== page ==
'Qui cherche, trouve' : The political economy of access to gold mining and trade in South Kivu, DRC
5 May 2014
UAntwerp - Stadscampus - IOB - Building S - Promotion Hall - Lange Sint-Annastraat 7 - 2000 Antwerp
5:00 PM - 7:00 PM
Organization / co-organization:
Prof Filip Reyntjens
PhD defense Sara Geenen - IOB (Institute of Development Policy and Management)
Gold from the eastern Democratic Republic of Congo (DRC) is infamous for sustaining a decade-long conflict and not contributing to development because of its 'illegal' and 'informal' character – it is estimated that 98 percent of it is smuggled out of the country. This dissertation demonstrates first of all why a characterisation of the gold sector in terms of 'illegality' and 'informality' makes little sense in the DRC context. It then calls for a different understanding, based on extensive empirical data which have been dug up through long-term (mainly) qualitative fieldwork in three selected sites. Kamituga, Luhwindja and Mukungwe were chosen because of their importance in terms of people employed and volumes of gold produced, because of their particular historical trajectories and because of the current configuration of artisanal and industrial mining there. Conceptually, the study revolves around 'access' or 'the ability to benefit' from resources, which implies a focus on actors and their practices – how they try to gain, maintain or control access to a resource – but also on the norms and power relations shaping their ability to benefit.
Climbing from the underground mining shafts up to the regional gold trade, this dissertation argues that the gold sector has been (as becomes clear from the historical analysis) and is characterised by specific professional norms and by ambiguous power relations. Miners, traders and other actors involved hold bundles of powers consisting of complementary mechanisms for access maintenance and access control and the configuration of access mechanisms changes over time. These changes depend on local realities, but also on the broader political economy. In the final part, this dissertation studies two recent changes in national and international policies: the attempts at formalisation and regulation of the artisanal mining sector; and the increasing presence of industrial mining companies. Formalisation and industrialisation are analysed as access control mechanisms, causing a reconfiguration of the existing mechanisms and putting a heavy pressure on miners' and traders' ability to benefit.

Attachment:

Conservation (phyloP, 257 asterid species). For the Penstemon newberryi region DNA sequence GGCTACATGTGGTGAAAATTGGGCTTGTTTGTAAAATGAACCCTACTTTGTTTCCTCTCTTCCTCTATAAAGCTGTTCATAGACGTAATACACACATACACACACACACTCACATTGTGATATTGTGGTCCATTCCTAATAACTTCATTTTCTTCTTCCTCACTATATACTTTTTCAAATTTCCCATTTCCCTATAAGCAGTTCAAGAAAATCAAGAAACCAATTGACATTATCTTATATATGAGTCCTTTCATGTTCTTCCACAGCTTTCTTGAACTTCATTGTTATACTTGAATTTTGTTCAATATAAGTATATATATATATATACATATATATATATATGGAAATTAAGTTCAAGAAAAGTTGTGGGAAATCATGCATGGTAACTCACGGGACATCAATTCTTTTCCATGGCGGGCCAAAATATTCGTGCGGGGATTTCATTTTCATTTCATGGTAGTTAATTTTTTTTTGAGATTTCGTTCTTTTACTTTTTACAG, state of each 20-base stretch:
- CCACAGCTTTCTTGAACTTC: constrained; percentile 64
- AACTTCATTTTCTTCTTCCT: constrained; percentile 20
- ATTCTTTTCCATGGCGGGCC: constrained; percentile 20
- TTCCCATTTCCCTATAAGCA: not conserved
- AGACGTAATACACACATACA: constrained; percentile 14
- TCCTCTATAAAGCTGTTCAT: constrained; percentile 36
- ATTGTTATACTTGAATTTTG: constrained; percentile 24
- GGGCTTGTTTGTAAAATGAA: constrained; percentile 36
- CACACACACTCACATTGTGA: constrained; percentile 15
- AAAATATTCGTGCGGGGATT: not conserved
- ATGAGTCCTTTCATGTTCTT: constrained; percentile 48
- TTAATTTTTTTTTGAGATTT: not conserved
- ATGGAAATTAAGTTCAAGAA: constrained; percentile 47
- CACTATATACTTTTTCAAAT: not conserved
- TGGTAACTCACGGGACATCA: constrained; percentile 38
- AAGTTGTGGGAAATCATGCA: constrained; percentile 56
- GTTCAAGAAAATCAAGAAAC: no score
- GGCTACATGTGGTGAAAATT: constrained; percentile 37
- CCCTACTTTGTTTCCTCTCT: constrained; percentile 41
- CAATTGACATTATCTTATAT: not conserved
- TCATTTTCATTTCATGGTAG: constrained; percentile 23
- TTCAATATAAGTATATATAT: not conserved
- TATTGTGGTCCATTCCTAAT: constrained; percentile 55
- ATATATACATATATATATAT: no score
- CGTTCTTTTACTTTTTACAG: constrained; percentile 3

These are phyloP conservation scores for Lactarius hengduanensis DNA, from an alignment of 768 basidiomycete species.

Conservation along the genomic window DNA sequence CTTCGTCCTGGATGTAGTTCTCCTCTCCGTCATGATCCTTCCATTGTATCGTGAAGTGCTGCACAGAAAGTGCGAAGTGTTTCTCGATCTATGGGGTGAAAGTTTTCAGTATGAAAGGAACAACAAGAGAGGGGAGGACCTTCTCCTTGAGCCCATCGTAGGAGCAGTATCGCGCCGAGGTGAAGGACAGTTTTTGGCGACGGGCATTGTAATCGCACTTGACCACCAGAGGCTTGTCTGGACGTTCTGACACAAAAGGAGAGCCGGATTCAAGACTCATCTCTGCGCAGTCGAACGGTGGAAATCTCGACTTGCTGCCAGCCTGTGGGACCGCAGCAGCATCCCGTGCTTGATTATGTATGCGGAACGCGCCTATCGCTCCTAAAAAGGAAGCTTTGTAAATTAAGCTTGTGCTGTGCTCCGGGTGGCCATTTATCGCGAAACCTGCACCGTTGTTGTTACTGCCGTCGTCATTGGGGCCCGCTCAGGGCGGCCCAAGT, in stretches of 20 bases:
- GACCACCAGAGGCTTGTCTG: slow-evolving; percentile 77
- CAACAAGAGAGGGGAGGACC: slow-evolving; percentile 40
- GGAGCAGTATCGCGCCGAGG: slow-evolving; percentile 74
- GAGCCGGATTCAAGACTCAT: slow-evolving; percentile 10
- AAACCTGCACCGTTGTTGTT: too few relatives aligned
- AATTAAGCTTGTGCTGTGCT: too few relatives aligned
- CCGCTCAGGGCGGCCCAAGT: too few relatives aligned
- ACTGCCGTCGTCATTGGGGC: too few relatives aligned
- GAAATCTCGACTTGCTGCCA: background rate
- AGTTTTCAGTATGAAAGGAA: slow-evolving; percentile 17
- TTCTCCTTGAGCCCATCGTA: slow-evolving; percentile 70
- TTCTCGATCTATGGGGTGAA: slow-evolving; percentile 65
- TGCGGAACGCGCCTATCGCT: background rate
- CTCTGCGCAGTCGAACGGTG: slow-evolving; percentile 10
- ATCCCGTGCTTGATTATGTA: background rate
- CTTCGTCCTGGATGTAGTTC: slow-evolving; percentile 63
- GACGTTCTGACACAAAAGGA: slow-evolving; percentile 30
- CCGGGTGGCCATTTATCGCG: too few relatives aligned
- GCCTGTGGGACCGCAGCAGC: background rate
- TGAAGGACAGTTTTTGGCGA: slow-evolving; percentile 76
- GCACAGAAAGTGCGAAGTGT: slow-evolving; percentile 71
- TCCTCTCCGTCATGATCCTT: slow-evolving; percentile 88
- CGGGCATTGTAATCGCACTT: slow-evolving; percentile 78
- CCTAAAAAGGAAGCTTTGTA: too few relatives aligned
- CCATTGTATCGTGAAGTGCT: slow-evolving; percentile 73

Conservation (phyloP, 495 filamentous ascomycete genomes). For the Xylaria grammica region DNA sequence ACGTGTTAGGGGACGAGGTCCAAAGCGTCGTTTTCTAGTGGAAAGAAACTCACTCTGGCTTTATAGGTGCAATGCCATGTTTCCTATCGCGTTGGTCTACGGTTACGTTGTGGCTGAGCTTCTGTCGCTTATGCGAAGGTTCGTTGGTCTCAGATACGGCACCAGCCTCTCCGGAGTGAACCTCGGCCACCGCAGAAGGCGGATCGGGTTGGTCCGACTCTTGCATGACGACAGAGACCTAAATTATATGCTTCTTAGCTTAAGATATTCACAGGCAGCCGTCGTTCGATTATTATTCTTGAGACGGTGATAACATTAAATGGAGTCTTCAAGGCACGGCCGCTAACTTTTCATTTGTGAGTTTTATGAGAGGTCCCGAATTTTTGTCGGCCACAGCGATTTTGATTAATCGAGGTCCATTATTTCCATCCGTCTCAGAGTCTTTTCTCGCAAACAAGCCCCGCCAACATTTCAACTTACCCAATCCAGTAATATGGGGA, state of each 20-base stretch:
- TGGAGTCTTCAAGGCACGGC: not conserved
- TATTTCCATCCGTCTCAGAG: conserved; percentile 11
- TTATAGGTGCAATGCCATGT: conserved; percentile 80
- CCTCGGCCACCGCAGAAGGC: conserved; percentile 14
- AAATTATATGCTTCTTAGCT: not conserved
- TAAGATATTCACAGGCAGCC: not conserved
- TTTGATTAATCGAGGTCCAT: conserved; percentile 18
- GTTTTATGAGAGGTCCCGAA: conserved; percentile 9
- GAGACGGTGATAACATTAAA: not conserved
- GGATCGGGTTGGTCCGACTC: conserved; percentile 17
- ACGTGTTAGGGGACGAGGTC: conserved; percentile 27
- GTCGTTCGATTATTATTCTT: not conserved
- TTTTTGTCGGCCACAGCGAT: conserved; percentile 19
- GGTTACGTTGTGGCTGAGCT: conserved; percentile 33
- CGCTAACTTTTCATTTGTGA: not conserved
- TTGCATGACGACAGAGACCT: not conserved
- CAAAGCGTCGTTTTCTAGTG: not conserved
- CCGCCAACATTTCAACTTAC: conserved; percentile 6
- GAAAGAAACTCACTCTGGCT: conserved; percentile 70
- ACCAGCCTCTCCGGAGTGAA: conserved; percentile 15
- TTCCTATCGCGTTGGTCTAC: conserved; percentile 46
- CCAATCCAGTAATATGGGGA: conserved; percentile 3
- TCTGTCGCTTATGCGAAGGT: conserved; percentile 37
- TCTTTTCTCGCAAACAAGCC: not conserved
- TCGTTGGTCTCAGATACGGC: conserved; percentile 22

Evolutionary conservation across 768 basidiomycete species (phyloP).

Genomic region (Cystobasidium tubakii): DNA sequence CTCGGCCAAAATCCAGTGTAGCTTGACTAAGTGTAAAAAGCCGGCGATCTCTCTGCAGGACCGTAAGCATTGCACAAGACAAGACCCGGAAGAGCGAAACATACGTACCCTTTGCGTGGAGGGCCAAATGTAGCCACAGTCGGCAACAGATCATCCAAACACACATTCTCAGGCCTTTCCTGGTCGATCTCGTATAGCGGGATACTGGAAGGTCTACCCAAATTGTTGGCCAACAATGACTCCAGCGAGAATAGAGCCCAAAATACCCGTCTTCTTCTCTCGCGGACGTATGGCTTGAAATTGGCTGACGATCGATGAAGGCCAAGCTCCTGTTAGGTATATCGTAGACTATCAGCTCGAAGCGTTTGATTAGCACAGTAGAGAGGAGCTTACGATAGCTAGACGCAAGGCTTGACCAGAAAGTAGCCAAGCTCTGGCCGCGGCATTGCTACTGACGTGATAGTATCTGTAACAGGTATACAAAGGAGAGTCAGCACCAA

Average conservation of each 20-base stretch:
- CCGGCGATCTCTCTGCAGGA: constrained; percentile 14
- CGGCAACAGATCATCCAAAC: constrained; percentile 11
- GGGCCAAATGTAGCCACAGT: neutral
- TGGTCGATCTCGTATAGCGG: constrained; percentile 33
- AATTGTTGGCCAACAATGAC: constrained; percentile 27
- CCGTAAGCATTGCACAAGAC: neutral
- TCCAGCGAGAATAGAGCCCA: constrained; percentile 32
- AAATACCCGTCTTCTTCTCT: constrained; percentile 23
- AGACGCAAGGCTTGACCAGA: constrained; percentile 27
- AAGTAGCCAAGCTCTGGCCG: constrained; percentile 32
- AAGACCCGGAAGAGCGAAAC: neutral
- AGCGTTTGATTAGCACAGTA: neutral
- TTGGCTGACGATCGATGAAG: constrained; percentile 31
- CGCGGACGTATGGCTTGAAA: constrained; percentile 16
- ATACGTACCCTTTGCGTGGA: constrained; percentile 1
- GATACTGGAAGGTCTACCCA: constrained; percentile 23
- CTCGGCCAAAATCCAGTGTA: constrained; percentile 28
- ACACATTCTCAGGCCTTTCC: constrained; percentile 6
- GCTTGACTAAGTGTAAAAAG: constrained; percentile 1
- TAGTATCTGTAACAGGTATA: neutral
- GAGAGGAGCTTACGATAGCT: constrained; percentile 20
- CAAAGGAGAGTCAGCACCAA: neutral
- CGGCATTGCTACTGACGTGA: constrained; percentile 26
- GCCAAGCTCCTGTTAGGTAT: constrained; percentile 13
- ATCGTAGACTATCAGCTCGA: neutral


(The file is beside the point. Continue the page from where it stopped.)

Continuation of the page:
In brief, artisanal gold mining and trading activities do offer many benefits (economically as well as socially and culturally) to local people in South Kivu, not only directly to miners, traders and their families, but also to those trading and providing services around the mines, and indirectly to the entire local and regional economy. The question is how these people can increase and improve their benefits and maintain them under changing political economic circumstances. In the conclusion this dissertation outlines a possible development path.
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